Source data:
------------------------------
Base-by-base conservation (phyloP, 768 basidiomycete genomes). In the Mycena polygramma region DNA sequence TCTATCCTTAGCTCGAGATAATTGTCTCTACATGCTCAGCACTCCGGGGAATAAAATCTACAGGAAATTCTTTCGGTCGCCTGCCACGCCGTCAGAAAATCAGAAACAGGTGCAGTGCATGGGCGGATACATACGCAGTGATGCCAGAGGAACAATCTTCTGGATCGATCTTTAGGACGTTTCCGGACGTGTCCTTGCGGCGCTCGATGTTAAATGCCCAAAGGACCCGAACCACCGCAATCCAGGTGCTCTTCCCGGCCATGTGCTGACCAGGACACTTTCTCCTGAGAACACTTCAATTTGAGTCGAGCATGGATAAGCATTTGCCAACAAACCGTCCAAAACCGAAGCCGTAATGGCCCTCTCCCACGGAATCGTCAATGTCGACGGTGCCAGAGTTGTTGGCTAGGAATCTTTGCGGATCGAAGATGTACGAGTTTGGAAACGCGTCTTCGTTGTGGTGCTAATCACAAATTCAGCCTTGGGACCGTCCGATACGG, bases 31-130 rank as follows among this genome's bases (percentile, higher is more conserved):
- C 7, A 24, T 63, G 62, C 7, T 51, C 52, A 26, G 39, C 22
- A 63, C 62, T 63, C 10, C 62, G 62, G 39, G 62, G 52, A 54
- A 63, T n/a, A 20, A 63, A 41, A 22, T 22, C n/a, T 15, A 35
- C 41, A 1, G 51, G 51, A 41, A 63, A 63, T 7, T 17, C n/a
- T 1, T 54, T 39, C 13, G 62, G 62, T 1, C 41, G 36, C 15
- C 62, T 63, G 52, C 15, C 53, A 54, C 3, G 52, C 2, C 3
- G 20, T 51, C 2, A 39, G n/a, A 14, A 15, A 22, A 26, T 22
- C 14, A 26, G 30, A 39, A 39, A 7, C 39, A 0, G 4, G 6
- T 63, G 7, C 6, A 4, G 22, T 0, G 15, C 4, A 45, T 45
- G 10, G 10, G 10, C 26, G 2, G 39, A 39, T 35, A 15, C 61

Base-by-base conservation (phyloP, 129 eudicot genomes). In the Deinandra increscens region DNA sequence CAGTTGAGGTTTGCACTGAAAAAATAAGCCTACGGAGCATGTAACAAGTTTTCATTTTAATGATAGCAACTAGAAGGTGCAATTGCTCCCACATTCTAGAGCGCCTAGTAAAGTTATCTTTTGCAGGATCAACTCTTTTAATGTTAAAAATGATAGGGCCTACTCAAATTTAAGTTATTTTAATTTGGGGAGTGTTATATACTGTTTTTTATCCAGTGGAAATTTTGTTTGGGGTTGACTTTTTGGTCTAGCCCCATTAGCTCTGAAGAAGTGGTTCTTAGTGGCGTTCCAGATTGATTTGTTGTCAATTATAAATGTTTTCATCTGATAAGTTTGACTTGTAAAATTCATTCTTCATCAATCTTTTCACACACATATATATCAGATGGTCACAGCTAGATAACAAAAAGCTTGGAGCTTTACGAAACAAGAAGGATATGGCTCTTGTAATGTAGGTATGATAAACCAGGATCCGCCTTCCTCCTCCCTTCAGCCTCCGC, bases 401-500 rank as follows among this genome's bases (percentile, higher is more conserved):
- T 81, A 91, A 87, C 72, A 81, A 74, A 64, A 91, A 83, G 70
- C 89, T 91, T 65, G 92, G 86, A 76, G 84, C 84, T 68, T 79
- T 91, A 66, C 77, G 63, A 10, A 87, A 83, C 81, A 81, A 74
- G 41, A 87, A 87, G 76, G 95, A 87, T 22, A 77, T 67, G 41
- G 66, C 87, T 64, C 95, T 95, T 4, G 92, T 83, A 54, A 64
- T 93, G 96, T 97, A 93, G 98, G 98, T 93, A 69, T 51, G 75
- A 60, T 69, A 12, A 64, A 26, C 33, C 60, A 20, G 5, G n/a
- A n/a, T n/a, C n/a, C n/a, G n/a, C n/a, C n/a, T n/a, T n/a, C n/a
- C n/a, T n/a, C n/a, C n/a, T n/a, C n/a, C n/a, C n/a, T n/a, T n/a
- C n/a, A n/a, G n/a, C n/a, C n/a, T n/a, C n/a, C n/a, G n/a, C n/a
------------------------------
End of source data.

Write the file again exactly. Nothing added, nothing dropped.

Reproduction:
Base-by-base conservation (phyloP, 768 basidiomycete genomes). In the Mycena polygramma region DNA sequence TCTATCCTTAGCTCGAGATAATTGTCTCTACATGCTCAGCACTCCGGGGAATAAAATCTACAGGAAATTCTTTCGGTCGCCTGCCACGCCGTCAGAAAATCAGAAACAGGTGCAGTGCATGGGCGGATACATACGCAGTGATGCCAGAGGAACAATCTTCTGGATCGATCTTTAGGACGTTTCCGGACGTGTCCTTGCGGCGCTCGATGTTAAATGCCCAAAGGACCCGAACCACCGCAATCCAGGTGCTCTTCCCGGCCATGTGCTGACCAGGACACTTTCTCCTGAGAACACTTCAATTTGAGTCGAGCATGGATAAGCATTTGCCAACAAACCGTCCAAAACCGAAGCCGTAATGGCCCTCTCCCACGGAATCGTCAATGTCGACGGTGCCAGAGTTGTTGGCTAGGAATCTTTGCGGATCGAAGATGTACGAGTTTGGAAACGCGTCTTCGTTGTGGTGCTAATCACAAATTCAGCCTTGGGACCGTCCGATACGG, bases 31-130 rank as follows among this genome's bases (percentile, higher is more conserved):
- C 7, A 24, T 63, G 62, C 7, T 51, C 52, A 26, G 39, C 22
- A 63, C 62, T 63, C 10, C 62, G 62, G 39, G 62, G 52, A 54
- A 63, T n/a, A 20, A 63, A 41, A 22, T 22, C n/a, T 15, A 35
- C 41, A 1, G 51, G 51, A 41, A 63, A 63, T 7, T 17, C n/a
- T 1, T 54, T 39, C 13, G 62, G 62, T 1, C 41, G 36, C 15
- C 62, T 63, G 52, C 15, C 53, A 54, C 3, G 52, C 2, C 3
- G 20, T 51, C 2, A 39, G n/a, A 14, A 15, A 22, A 26, T 22
- C 14, A 26, G 30, A 39, A 39, A 7, C 39, A 0, G 4, G 6
- T 63, G 7, C 6, A 4, G 22, T 0, G 15, C 4, A 45, T 45
- G 10, G 10, G 10, C 26, G 2, G 39, A 39, T 35, A 15, C 61

Base-by-base conservation (phyloP, 129 eudicot genomes). In the Deinandra increscens region DNA sequence CAGTTGAGGTTTGCACTGAAAAAATAAGCCTACGGAGCATGTAACAAGTTTTCATTTTAATGATAGCAACTAGAAGGTGCAATTGCTCCCACATTCTAGAGCGCCTAGTAAAGTTATCTTTTGCAGGATCAACTCTTTTAATGTTAAAAATGATAGGGCCTACTCAAATTTAAGTTATTTTAATTTGGGGAGTGTTATATACTGTTTTTTATCCAGTGGAAATTTTGTTTGGGGTTGACTTTTTGGTCTAGCCCCATTAGCTCTGAAGAAGTGGTTCTTAGTGGCGTTCCAGATTGATTTGTTGTCAATTATAAATGTTTTCATCTGATAAGTTTGACTTGTAAAATTCATTCTTCATCAATCTTTTCACACACATATATATCAGATGGTCACAGCTAGATAACAAAAAGCTTGGAGCTTTACGAAACAAGAAGGATATGGCTCTTGTAATGTAGGTATGATAAACCAGGATCCGCCTTCCTCCTCCCTTCAGCCTCCGC, bases 401-500 rank as follows among this genome's bases (percentile, higher is more conserved):
- T 81, A 91, A 87, C 72, A 81, A 74, A 64, A 91, A 83, G 70
- C 89, T 91, T 65, G 92, G 86, A 76, G 84, C 84, T 68, T 79
- T 91, A 66, C 77, G 63, A 10, A 87, A 83, C 81, A 81, A 74
- G 41, A 87, A 87, G 76, G 95, A 87, T 22, A 77, T 67, G 41
- G 66, C 87, T 64, C 95, T 95, T 4, G 92, T 83, A 54, A 64
- T 93, G 96, T 97, A 93, G 98, G 98, T 93, A 69, T 51, G 75
- A 60, T 69, A 12, A 64, A 26, C 33, C 60, A 20, G 5, G n/a
- A n/a, T n/a, C n/a, C n/a, G n/a, C n/a, C n/a, T n/a, T n/a, C n/a
- C n/a, T n/a, C n/a, C n/a, T n/a, C n/a, C n/a, C n/a, T n/a, T n/a
- C n/a, A n/a, G n/a, C n/a, C n/a, T n/a, C n/a, C n/a, G n/a, C n/a